While we are cozying up to a good book, or kicking back watching the game, what are the bees doing? As you might have guessed, they are just as busy as ever. We sat down with our head beekeeper, Randall York, to hear what the bees are up to.
How many bees actually live in a hive?
“At population peak - summer - there are about 60,000 bees per double deep hive. The queen will reduce the number of eggs laid as the summer dearth (lack of food) is felt and will continue this slower pace through the winter. By January, often the number is more in the 25,000 or lower range.”
In order to maximize, we must first minimize.
What do the worker bees do during the autumn and winter?
“The workers, all female, will continue to maintain the hive, raising brood, cleaning, and guarding. The older workers will continue foraging for water, pollen and nectar. While not as busy as spring time it is still a very important time since they need to continue to stockpile food for the winter.”
Stocking up to hunker down.
Do you feed the bees?
“Yes. We start offering sugar water to our hives in early October - they definitely prefer nectar so they will only feed on the sugar water if it is too difficult to obtain their nutrients elsewhere. The rule is, you want you want to be heavy going into the winter - it may take 45 lbs of honey to sustain a hive through a winter.”
Better good and fed than hungry to bed.
How do bees survive during the colder months?
“Once the temperature drops to about 45 degrees the bees will form a ‘cluster’ which is exactly what it sounds like, it is a lot of bees all huddled up next to each other to maintain a stable temperature for the queen and the brood. They will eat their food that has been stockpiled during the fall months. In late January and early February the Red Maple (and lots of other plants) will start to bloom and that is a signal to the bees that spring is about 6 weeks away, the queen is prompted to start laying eggs in higher numbers anticipating the warmer temperatures and the coming nectar flow.”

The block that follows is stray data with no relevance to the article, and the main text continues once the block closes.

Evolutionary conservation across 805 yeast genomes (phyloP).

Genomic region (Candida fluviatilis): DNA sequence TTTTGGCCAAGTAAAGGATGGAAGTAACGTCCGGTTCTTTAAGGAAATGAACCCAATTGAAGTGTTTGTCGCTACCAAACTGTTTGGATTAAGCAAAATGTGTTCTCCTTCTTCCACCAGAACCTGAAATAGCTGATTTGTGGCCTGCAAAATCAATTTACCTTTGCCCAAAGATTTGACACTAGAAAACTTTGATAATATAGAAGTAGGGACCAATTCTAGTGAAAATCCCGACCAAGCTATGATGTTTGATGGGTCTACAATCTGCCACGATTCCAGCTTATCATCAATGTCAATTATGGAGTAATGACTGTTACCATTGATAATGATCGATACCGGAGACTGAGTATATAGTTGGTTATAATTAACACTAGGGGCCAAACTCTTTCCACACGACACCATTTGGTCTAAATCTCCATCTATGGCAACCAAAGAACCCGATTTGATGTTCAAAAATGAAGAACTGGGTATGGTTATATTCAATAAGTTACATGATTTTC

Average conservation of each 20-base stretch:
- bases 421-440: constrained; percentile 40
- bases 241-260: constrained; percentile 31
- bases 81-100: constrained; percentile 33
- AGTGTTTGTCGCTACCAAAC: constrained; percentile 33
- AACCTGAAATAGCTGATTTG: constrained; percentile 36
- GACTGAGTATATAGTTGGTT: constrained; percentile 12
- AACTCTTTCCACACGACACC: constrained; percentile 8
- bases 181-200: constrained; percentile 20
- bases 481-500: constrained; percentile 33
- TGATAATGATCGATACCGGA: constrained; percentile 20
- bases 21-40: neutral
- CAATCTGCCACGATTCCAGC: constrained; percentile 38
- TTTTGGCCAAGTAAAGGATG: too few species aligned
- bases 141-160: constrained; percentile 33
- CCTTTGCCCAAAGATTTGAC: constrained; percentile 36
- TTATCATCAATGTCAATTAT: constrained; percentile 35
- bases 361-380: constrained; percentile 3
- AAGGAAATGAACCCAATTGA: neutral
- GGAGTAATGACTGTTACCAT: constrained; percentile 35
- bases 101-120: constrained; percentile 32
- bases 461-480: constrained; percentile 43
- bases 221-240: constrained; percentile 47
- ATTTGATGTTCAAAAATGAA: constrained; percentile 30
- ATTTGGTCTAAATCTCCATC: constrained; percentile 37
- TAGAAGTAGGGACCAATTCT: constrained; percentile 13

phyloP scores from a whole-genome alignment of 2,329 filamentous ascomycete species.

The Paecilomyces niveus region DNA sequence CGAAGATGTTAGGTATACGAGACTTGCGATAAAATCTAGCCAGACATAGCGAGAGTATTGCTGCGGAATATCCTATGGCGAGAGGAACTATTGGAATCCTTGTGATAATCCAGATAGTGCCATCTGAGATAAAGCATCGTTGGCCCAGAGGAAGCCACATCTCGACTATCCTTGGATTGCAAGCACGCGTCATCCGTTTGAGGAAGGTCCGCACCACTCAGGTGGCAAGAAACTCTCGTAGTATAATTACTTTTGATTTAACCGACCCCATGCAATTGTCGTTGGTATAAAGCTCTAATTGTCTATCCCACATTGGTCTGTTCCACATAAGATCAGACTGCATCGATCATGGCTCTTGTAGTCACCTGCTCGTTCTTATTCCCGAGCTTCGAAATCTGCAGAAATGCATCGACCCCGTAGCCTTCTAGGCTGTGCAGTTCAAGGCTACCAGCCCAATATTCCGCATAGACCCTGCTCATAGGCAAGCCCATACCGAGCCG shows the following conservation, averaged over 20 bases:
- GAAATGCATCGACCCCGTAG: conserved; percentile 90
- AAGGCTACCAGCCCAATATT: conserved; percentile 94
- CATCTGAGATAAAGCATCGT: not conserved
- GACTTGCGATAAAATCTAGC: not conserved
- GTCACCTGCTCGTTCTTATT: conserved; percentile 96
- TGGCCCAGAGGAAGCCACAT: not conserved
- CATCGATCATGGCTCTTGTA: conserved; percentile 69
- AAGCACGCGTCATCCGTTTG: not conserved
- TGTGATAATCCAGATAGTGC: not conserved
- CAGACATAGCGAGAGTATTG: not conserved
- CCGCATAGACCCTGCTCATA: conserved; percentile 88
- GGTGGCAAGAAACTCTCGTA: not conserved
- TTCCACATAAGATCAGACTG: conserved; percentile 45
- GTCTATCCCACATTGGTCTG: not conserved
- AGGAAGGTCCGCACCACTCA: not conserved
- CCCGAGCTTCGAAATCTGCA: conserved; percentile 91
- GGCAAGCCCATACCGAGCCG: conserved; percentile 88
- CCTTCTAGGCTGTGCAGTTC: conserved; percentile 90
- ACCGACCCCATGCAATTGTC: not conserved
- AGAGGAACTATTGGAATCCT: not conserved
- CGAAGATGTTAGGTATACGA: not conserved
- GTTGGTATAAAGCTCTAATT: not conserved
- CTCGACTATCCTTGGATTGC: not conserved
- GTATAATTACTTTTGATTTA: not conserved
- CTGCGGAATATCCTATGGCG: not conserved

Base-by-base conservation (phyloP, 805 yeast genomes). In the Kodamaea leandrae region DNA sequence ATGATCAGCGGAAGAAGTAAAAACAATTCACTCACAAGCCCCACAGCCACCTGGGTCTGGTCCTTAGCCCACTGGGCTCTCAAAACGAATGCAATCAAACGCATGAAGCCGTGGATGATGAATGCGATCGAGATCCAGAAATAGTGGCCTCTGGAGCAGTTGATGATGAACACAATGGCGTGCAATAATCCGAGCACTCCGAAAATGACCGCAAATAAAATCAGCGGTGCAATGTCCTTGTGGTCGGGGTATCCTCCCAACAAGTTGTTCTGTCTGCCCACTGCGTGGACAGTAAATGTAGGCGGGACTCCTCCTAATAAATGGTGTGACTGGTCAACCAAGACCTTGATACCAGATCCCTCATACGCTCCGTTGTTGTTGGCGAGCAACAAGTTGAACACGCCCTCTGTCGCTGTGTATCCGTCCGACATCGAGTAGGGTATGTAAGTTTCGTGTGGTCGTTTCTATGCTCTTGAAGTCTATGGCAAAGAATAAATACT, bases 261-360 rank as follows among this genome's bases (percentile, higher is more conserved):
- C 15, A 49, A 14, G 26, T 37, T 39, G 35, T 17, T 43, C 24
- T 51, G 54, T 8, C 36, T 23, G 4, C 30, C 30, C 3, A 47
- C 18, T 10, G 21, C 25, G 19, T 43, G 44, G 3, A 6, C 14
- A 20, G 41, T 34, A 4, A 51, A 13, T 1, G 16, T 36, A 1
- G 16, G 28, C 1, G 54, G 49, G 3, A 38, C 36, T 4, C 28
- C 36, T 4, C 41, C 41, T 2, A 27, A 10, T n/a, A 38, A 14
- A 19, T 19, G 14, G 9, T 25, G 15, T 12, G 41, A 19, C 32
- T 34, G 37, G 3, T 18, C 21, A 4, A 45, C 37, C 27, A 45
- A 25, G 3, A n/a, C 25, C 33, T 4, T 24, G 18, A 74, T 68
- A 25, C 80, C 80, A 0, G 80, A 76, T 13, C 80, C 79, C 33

It’s a cluster not a Cloister.
Do bees leave the hive in the winter?
“Yes! Bees will leave the hive to go to the bathroom nearly daily. Bees can leave the hive for short flights even when the temperature is close to 40 degrees. It is very common to see bees flying a day or two after it has snowed. They zoom out, poop and zoom back in - the snow is literally yellow outside their hive! If it is sunny and 40 degrees, bees will venture out on short flights. If rainy and 40 degrees - probably not. During extreme cold, they can stay in the hive for days or even weeks at a time.”
An orderly hive requires bathroom business outside.
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